India vice-captain Ajinkya Rahane on Tuesday said he is not concerned about the leadership role and stressed the fact that right now Virat Kohli is India’s captain. Rahane added that he is more than happy to help Kohli with decision-making and contribute in the team’s cause rather than focussing on external things. Kohli will be heading back to India on paternity leave after the series day-night fixture in Adelaide. He will be spending time with his wife and Bollywood actor Anushka Sharma for the birth of their first child.

“I believe staying in the moment and present. Right now, Virat is our captain. We think about this Test match and then after that when he leaves, we will think. So for me, it is about this Test match, helping Virat out and then taking it forward,” the 32-year-old Rahane said while speaking in a virtual media conference on Tuesday.

Rahane also conceded that pacer Ishant Sharma’s absence is a ‘big miss’ but side-stepped queries on his team’s possible first XI combination for the opening Day-Night Test against Australia on Thursday. Rahane also spoke about how pink ball’s increased pace off the pitch during the 40-50 minutes of the twilight session, will be the biggest challenge for any batsman.

“I think, we do really have a strong attack but yes we will definitely miss Ishant, being the senior fast bowler,” the right-handed batsman said.

Ishant is recovering from a rib injury sustained during the IPL. Rahane, however, is confident that despite Ishant’s absence, the pace attack comprising Jasprit Bumrah and Mohammed Shami will step it up for the Australians.

“The guys who are here Umesh Yadav, Navdeep Sani, Mohammed Siraj with Jasprit Bumrah and Mohammed Shami, they are all really good and experienced and they know how to bowl in these conditions,” he said.

“…this is a new series starting with the Pink ball, so it is all about getting that momentum, but I do believe that we have the attack to get 20 wickets,” he said.

On the possible opening combination among the four available options (Mayank Agarwal, Prithvi Shaw, Shubman Gill and KL Rahul) and two options for wicketkeeping (Wriddhiman Saha and Rishabh Pant), Rahane said a decision will be taken on the eve of the match.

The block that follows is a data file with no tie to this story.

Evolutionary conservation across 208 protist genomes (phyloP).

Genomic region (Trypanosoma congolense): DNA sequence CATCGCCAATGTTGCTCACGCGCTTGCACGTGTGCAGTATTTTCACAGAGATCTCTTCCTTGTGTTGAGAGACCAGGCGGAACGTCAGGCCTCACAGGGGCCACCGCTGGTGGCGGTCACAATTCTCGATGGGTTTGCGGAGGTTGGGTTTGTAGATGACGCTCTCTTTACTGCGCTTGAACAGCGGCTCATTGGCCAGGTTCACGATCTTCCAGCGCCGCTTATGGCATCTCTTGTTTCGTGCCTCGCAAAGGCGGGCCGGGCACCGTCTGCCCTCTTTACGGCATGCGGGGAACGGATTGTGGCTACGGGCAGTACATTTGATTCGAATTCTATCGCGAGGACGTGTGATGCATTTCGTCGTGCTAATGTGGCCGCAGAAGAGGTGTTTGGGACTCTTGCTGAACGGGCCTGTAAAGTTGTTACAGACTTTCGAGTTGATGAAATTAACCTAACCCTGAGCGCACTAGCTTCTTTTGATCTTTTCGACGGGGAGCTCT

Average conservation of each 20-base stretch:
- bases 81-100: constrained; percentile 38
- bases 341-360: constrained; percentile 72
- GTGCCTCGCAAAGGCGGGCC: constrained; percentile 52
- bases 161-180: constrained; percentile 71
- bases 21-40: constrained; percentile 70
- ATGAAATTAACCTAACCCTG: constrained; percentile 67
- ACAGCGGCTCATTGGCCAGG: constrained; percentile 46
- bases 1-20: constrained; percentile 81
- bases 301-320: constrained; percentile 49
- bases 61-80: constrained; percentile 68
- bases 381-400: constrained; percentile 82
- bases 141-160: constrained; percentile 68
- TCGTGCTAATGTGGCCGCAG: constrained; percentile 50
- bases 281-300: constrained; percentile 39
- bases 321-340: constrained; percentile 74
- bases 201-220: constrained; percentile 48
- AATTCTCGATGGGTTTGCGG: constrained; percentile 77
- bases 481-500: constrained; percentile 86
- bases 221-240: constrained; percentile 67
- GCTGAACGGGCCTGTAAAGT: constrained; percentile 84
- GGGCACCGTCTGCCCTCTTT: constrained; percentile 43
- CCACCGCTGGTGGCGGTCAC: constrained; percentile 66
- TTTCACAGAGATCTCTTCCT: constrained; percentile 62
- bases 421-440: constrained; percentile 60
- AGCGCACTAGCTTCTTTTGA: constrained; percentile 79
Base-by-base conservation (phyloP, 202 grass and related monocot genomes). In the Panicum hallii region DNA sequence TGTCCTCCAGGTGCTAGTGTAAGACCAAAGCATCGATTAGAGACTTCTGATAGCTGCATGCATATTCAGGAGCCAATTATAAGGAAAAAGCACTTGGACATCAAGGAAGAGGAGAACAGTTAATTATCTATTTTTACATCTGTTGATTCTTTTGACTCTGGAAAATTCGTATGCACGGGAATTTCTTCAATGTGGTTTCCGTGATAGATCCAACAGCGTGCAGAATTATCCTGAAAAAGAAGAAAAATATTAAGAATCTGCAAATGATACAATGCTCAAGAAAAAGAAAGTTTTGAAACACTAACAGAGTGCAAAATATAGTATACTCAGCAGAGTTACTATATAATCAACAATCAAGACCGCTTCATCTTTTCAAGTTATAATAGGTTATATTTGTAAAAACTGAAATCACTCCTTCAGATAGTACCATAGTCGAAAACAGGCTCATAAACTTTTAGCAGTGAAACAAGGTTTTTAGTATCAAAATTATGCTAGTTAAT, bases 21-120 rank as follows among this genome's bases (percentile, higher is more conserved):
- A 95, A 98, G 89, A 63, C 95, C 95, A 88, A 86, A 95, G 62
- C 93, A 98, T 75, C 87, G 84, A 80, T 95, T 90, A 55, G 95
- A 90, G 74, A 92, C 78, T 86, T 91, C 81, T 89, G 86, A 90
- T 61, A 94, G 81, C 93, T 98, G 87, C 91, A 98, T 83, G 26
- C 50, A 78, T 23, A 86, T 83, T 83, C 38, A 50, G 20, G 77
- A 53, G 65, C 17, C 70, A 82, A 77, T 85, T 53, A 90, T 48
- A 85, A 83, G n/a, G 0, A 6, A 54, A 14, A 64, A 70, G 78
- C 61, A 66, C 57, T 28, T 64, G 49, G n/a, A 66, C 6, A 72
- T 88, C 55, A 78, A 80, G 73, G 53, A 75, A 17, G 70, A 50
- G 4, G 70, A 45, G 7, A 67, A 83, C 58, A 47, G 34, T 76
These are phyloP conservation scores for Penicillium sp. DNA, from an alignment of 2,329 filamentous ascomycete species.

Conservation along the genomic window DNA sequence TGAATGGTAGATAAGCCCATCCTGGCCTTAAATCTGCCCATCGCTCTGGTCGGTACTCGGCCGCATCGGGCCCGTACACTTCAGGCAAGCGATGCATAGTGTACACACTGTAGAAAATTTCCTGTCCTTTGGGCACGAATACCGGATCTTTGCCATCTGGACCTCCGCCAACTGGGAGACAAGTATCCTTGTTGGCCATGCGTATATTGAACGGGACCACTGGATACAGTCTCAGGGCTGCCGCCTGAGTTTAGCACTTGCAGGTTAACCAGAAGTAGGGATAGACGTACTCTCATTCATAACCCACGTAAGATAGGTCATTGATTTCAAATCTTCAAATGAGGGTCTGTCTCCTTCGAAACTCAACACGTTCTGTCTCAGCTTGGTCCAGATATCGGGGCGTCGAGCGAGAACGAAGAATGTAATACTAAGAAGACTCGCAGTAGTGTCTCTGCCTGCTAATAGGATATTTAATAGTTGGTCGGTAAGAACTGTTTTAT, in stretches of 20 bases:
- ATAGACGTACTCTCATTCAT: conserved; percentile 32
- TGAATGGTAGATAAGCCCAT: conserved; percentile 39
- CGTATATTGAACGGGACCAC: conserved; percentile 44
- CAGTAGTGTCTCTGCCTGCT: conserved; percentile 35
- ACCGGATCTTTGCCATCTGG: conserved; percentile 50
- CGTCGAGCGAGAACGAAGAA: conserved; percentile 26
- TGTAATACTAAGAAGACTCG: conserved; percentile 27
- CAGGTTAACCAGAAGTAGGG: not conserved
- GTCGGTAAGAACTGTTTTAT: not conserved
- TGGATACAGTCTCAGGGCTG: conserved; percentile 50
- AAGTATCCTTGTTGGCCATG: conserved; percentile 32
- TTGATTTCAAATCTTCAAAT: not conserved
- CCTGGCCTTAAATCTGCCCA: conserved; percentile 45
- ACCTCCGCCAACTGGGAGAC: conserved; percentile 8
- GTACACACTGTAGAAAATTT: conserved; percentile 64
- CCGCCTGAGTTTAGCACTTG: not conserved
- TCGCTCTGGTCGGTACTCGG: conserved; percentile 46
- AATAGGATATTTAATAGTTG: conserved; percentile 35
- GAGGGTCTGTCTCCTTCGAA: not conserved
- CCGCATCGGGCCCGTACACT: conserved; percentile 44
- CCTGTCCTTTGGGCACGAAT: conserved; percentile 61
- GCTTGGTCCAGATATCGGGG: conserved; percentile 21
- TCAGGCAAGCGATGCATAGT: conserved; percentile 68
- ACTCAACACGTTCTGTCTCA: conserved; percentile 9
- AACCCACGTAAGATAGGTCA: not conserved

“See, we have still not decided what’s our combination going to be. We will sit tomorrow, there is another day to go, one more practice session to go, we will sit tomorrow and discuss what’s our combination,” Kohli’s deputy said.

“…but see whoever plays, it is going to be like, everyone is equally there, everyone is equally talented, whoever plays, they can win the match for us, so it is all about trusting our players,” Rahane said.

He also didn’t give any definitive answer on what would be senior spinner Ravichandran Ashwin’s role although he did acknowledge that his all-round skills will be very handy going into the first Test.

“Ashwin’s role will be very important. We all know that he is an experienced bowler, he has got variety in his bowling, so his role as a bowler and also as a batsman will be really important,” he said.

Twilight period in pink-ball Test matches is very important and that has been well documented.

What Rahane added to the theory on the day was increase in speed off the pitch during a period of 40 to 50 minutes, which is not the case for normal red balls. “I feel in the day, the new pink ball slightly moves, but then after that it becomes easy to bat…when the twilight period comes, for 40-50 minutes, that becomes a bit challenging for the batsmen to focus,” he said.

“The ball’s pace increases, initially there is normal pace, but when lights are on and the twilight period starts, the pace increases off the wicket (surface),” he said.

“In case of red ball, when we play throughout the day, the pace does not change suddenly, but with the pink ball, within 40-50 minutes, pace changes completely. It is very important to make adjustments there,” he said.